February 19, 2018Neurology
According to an article published in Neurology (7 February 2018), research into curious bright spots in the eyes on stroke patients' brain images could one day alter the way these individuals are assessed and treated. A team of scientists at the NIH found that a chemical routinely given to stroke patients undergoing brain scans can leak into their eyes, highlighting those areas and potentially providing insight into their strokes. The eyes glowed brightly on those images due to gadolinium, a harmless, transparent chemical often given to patients during magnetic resonance imaging (MRI) scans to highlight abnormalities in the brain. In healthy individuals, gadolinium remains in the blood stream and is filtered out by the kidneys. However, when someone has experienced damage to the blood-brain barrier, which controls whether substances in the blood can enter the brain, gadolinium leaks into the brain, creating bright spots that mark the location of brain damage.
Previous research had shown that certain eye diseases could cause a similar disruption to the blood-ocular barrier, which does for the eye what the blood-brain barrier does for the brain. The authors discovered that a stroke can also compromise the blood-ocular barrier and that the gadolinium that leaked into a patient's eyes could provide information about his or her stroke.
The authors performed MRI scans on 167 stroke patients upon admission to the hospital without administering gadolinium and compared them to scans taken using gadolinium two hours and 24 hours later. Because gadolinium is transparent, it did not affect patients' vision and could only be detected with MRI scans. Roughly three-quarters of the patients experienced gadolinium leakage into their eyes on one of the scans, with 66% showing it on the two-hour scan and 75% on the 24-hour scan. The phenomenon was present in both untreated patients and patients who received a treatment, called tPA, to dissolve the blood clot responsible for their strokes. Gadolinium was typically present in the front part of the eye, called the aqueous chamber, after two hours, and in a region towards the back, called the vitreous chamber, after 24 hours. Patients showing gadolinium in the vitreous chamber at the later timepoint tended to be of older age, have a history of hypertension, and have more bright spots on their brain scans, called white matter hyperintensities, that are associated with brain aging and decreased cognitive function.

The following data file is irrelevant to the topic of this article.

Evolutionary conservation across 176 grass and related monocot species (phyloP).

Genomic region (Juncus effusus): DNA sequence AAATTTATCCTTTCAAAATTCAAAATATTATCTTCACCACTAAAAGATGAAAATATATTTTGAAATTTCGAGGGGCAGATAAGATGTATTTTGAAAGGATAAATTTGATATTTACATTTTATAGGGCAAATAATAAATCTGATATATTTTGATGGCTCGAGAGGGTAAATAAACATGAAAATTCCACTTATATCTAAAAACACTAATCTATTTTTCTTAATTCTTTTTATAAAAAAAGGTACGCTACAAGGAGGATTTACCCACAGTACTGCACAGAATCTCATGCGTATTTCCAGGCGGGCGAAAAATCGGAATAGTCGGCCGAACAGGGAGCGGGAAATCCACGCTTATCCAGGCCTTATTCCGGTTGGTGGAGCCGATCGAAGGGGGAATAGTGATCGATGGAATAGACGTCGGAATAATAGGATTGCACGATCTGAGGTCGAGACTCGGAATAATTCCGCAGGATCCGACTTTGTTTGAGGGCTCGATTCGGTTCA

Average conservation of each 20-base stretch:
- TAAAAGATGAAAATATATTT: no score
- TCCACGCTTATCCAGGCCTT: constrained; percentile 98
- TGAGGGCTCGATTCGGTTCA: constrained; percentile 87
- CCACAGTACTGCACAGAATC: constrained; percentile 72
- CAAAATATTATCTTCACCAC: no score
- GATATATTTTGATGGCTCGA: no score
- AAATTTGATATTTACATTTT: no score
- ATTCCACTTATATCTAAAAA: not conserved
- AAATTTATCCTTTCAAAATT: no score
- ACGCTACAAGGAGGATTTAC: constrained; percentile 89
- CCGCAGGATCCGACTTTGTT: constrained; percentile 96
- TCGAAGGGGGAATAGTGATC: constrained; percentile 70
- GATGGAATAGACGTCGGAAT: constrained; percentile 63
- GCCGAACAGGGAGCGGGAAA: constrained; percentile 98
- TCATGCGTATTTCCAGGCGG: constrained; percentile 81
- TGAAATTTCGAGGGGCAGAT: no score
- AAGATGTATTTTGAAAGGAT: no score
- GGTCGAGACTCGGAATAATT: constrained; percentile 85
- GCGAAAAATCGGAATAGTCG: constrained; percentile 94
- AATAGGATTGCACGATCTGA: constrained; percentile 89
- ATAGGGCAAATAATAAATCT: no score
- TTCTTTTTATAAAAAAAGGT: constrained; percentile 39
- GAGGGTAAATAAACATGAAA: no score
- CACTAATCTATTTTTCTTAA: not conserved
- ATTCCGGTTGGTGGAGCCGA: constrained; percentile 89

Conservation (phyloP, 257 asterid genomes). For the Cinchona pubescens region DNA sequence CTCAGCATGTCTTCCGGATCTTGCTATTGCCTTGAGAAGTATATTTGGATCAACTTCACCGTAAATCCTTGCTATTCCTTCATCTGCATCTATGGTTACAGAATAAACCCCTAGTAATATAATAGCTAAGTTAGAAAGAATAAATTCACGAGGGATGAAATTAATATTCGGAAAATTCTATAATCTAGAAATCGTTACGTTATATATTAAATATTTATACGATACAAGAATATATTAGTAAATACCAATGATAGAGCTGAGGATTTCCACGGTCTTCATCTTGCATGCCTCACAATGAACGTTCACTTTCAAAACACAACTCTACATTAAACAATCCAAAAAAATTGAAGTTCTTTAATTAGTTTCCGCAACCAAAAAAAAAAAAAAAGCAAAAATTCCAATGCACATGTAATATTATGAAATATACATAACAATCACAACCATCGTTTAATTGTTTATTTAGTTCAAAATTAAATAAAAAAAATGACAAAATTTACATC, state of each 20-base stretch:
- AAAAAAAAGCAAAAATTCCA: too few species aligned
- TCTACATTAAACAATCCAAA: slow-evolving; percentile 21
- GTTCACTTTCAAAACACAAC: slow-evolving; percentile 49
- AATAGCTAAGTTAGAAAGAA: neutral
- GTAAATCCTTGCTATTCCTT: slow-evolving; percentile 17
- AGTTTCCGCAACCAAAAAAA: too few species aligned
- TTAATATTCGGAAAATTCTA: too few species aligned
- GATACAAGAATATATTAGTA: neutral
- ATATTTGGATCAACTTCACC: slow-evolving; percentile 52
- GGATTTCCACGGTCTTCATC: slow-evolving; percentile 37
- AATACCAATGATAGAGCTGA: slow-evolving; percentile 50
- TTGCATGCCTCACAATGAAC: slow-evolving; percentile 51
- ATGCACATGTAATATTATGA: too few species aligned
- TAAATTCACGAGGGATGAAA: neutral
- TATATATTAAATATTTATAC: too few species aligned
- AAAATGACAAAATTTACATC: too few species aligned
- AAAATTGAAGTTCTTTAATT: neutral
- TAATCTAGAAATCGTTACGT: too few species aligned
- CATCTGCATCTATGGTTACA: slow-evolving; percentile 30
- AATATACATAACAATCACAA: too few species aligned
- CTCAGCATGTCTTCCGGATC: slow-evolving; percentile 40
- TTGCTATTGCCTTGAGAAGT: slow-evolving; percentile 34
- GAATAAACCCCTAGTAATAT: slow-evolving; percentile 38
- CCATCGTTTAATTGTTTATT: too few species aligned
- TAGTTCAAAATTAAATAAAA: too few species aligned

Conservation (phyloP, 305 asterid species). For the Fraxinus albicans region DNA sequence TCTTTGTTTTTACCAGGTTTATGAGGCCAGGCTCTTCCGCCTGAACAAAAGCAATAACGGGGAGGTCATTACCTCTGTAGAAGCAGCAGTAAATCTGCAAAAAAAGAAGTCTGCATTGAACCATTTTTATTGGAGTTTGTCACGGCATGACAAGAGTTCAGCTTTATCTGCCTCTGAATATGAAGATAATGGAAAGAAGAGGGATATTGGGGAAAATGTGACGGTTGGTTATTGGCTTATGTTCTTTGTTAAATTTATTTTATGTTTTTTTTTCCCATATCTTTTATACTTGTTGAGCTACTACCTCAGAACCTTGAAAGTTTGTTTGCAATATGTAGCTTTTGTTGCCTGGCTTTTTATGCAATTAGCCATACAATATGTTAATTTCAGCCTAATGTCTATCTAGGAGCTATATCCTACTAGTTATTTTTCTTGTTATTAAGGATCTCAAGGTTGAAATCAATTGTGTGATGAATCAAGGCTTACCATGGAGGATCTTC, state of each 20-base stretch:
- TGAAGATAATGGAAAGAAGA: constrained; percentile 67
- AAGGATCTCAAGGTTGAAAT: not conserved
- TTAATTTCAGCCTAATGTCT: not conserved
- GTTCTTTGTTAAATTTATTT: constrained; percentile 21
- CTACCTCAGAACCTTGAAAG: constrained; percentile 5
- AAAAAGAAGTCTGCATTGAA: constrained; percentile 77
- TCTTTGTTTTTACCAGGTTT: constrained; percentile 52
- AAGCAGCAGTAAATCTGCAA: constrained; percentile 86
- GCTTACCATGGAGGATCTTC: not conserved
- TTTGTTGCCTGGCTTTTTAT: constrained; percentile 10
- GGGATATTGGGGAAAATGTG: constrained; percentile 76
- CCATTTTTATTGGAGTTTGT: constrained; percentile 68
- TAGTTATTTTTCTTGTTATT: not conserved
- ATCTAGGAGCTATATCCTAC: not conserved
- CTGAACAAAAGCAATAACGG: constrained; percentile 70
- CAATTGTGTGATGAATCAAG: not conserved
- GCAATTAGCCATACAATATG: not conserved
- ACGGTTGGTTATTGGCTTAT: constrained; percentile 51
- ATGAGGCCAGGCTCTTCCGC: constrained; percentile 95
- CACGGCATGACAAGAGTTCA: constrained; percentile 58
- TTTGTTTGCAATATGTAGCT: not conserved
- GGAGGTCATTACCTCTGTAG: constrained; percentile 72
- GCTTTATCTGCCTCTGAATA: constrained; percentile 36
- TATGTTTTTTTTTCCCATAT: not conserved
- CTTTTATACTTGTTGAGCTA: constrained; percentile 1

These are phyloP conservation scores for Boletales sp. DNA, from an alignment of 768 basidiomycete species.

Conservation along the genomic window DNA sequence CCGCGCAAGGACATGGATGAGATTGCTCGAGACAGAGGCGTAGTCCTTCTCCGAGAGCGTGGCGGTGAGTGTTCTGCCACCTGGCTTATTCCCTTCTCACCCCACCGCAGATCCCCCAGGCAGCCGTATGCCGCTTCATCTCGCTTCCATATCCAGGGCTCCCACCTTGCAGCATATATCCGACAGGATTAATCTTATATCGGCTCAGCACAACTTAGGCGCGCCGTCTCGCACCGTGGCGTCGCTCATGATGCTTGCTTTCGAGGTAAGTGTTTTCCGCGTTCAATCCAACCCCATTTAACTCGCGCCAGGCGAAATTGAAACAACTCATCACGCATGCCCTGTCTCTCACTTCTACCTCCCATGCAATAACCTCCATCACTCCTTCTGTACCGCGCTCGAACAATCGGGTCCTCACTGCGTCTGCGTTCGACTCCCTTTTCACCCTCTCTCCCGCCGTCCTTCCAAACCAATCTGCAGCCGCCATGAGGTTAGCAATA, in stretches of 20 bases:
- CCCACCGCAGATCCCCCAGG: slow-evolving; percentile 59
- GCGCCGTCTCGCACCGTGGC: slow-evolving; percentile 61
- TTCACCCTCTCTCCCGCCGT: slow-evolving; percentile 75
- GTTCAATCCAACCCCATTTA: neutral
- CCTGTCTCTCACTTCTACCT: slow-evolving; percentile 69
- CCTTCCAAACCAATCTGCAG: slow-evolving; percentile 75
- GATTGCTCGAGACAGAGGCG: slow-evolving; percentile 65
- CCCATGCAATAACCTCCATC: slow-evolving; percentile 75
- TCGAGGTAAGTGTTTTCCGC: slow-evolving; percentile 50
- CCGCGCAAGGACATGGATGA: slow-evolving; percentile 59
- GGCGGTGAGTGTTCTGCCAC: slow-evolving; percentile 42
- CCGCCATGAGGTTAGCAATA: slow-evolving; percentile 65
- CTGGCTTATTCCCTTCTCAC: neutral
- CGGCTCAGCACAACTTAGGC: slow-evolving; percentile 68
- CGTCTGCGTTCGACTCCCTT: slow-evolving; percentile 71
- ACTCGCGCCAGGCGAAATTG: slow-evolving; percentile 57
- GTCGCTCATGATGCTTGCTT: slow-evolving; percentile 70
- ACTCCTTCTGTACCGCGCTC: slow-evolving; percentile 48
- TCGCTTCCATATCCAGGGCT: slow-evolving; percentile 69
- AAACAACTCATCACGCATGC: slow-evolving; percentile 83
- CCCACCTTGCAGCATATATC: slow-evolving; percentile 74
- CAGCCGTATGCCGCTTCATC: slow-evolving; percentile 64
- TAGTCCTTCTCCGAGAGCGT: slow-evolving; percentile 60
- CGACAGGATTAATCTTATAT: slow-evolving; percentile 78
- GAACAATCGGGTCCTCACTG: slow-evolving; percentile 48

In a minority of patients, the two-hour scan showed gadolinium in both eye chambers. The strokes in those patients tended to affect a larger portion of the brain and cause even more damage to the blood-brain barrier than the strokes of patients with a slower pattern of gadolinium leakage or no leakage at all. The findings raise the possibility that, in the future, clinicians could administer a substance to patients that would collect in the eye just like gadolinium and quickly yield important information about their strokes without the need for an MRI.
According to the authors, it is much easier for us to look inside somebody's eye than to look into somebody's brain, so if the eye truly is a window to the brain, we can use one to learn about the other. Despite the relationship between gadolinium leakage and stroke severity, the phenomenon was not found to be related to the level of disability the patients developed following their strokes. It also remains unclear whether gadolinium can enter the eye in healthy people.